Community focus for global health risks
Community-level health volunteers and activities are vital to addressing the most pressing global health risks. Governments and international partners must provide greater funding and recognition for the role of community level health volunteers and interventions.
More than one billion people worldwide lack full access to appropriate, quality health services due to shortages in human resources and the limited availability of health facilities.
Projections estimate a potential shortfall of 18 million health workers in low- and lower-middle-income countries if we are to reach universal health coverage by 2030. To achieve the Sustainable Development Goals (SDG) and UHC, the world needs innovative solutions and a concerted effort from governments and international organizations to meet these demands.
As the COVID-19 pandemic has clearly shown, well-trained, community-based health volunteers and workers are indispensable to epidemic and pandemic response.
They have also proven to be highly effective at providing a wide range of other health needs—such as first aid, reproductive, maternal and child health, non-communicable disease prevention, and rehabilitative and palliative care services.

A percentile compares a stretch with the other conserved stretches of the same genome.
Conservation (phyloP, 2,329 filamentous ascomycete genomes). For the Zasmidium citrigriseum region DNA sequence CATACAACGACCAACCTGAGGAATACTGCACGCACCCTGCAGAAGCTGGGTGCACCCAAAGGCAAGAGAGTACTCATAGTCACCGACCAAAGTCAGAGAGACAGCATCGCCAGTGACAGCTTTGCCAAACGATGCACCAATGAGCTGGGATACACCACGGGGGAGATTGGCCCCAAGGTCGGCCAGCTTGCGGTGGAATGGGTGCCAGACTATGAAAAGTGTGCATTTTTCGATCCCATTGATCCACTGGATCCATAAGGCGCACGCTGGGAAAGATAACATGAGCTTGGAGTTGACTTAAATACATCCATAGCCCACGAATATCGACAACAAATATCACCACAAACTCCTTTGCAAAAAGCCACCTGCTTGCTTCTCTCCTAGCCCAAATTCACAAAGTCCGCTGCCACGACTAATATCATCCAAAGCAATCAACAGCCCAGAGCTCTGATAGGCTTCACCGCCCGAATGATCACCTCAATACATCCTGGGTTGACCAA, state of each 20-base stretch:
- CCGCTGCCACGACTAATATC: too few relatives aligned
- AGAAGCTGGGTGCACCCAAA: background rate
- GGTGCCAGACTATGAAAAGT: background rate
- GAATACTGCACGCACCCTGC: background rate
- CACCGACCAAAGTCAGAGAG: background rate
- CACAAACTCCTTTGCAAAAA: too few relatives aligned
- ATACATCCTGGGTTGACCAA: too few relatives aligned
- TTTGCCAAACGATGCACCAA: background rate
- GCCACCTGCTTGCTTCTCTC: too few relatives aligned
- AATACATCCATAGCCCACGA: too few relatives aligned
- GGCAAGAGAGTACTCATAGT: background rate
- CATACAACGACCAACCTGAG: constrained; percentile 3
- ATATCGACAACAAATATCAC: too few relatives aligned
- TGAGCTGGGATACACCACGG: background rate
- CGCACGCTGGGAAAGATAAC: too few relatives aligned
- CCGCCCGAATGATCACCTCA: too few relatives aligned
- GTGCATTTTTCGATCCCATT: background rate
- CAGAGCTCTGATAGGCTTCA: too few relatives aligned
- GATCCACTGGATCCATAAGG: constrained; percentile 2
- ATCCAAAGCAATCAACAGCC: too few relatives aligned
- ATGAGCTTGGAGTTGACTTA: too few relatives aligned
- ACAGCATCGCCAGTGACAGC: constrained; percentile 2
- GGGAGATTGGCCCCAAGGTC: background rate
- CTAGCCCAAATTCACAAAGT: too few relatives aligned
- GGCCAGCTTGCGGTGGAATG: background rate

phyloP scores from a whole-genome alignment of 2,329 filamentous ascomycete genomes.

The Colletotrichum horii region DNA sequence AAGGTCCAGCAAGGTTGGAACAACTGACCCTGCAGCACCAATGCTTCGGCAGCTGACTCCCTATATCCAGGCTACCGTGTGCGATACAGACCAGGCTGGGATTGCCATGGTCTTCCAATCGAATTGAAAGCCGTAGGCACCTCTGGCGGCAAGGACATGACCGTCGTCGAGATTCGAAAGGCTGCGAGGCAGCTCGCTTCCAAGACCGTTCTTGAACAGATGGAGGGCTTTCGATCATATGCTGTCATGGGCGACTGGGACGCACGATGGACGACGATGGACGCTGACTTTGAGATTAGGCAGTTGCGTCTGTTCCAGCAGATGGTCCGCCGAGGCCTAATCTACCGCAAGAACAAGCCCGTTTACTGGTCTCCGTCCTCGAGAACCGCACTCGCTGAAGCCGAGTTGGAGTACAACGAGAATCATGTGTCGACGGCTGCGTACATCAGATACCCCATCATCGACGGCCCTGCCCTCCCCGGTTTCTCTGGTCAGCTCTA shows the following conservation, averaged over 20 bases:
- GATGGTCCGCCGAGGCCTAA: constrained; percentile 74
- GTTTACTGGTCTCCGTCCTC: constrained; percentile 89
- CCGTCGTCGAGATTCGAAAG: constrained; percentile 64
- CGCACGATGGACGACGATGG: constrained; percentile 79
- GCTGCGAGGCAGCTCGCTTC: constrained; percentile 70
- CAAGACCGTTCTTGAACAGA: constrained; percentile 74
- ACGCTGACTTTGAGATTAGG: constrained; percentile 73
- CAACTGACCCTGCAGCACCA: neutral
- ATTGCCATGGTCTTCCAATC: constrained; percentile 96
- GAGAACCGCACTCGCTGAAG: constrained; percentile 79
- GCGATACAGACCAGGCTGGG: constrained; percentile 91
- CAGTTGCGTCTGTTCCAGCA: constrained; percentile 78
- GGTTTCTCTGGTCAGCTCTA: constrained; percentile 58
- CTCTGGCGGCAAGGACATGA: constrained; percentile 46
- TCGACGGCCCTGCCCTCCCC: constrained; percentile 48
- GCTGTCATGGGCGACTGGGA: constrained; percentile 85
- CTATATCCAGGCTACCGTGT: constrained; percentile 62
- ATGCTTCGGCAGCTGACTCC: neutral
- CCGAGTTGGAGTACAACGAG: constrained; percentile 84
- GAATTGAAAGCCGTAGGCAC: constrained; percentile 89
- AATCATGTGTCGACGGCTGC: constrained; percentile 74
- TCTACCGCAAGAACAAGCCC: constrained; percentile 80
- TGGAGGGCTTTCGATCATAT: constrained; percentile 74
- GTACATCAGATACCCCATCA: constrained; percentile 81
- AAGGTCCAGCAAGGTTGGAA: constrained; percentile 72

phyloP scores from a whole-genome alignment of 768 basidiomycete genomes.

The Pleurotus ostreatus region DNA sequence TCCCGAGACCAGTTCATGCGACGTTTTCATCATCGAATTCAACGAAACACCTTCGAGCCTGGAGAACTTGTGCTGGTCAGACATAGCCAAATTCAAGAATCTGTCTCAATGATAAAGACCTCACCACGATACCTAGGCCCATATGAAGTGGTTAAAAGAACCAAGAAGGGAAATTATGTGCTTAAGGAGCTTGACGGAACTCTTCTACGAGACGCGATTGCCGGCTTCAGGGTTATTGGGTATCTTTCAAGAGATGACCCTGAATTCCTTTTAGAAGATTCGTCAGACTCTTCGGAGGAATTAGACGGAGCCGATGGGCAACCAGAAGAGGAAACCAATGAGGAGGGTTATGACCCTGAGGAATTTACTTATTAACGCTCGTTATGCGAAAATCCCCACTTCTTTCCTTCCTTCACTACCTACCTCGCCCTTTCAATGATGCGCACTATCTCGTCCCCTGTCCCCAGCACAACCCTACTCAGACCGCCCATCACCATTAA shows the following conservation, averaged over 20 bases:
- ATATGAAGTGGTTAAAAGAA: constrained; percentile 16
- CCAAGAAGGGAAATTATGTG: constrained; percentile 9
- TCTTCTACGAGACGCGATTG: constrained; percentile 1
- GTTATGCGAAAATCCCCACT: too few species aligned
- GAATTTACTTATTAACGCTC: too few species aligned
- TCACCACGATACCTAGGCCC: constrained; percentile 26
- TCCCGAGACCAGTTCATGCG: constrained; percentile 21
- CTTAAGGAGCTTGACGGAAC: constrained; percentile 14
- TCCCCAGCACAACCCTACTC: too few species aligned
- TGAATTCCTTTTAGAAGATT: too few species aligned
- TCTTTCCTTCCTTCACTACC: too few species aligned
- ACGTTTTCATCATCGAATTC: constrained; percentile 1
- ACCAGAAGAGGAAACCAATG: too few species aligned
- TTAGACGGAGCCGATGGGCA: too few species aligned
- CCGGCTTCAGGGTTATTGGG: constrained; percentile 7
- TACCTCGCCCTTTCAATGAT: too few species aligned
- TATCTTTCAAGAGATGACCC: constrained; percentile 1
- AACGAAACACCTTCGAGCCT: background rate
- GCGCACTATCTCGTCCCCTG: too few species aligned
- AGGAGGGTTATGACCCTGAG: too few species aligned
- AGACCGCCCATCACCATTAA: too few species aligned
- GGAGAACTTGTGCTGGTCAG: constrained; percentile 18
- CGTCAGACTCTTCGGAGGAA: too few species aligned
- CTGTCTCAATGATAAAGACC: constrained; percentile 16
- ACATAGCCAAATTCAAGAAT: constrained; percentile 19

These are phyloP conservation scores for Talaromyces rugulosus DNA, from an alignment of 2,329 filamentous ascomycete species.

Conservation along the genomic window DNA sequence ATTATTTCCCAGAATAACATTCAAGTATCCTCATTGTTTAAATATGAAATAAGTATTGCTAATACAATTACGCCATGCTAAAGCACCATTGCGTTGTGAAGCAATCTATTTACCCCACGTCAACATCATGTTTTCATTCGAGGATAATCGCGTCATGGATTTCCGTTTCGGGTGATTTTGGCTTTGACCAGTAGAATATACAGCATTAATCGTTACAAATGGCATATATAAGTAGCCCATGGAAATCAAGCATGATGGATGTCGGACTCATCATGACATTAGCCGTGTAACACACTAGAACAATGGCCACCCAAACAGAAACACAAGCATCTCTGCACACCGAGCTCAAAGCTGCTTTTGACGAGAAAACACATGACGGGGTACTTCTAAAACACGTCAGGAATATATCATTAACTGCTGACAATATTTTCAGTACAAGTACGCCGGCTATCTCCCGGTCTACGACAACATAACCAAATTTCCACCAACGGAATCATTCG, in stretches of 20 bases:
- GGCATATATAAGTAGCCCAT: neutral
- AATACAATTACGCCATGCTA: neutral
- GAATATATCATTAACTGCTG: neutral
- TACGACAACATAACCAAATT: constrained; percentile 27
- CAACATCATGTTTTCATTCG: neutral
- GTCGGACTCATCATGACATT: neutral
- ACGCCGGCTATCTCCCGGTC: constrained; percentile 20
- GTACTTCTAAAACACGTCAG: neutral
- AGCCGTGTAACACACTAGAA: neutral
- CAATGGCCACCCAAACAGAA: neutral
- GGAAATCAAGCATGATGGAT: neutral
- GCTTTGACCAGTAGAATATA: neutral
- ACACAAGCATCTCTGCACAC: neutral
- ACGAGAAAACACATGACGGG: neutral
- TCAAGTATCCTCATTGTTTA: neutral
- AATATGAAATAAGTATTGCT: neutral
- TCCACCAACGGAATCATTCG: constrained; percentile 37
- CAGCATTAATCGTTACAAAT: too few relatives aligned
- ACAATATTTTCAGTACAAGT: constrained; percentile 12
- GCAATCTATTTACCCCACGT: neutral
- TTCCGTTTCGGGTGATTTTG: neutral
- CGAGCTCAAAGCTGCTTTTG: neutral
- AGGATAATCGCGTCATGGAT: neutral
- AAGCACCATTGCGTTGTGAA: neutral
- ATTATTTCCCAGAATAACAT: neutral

And they will be critical to ending cholera and to supporting the mental health and psychosocial needs of communities around the world affected by crises.
Our calls to action
More support for community-level health volunteers and workers
Governments and international donors should recognize and support the role of both paid and volunteer community health workers.
Cholera continues to threaten the lives of millions of people, yet it can so easily be prevented with the provision of safe water and sanitation.
Scaling up mental health and psychosocial support
Learning from the COVID-19 pandemic to better support global mental health and well-being.
Global Health Security
In a safe and secure world, people anticipate, respond to, and quickly recover from crisis, lead safe, healthy and dignified lives, and have ample opportunities to thrive.
The IFRC promotes community action to strengthen resilience, reduce risks and better prepare for disasters and crises such as natural hazards, epidemics, technological accidents, or population movement. The multi-hazard approach is pivotal for managing risks that are becoming more frequent and severe due to climate change, urbanisation, and emerging and re-emerging infectious diseases.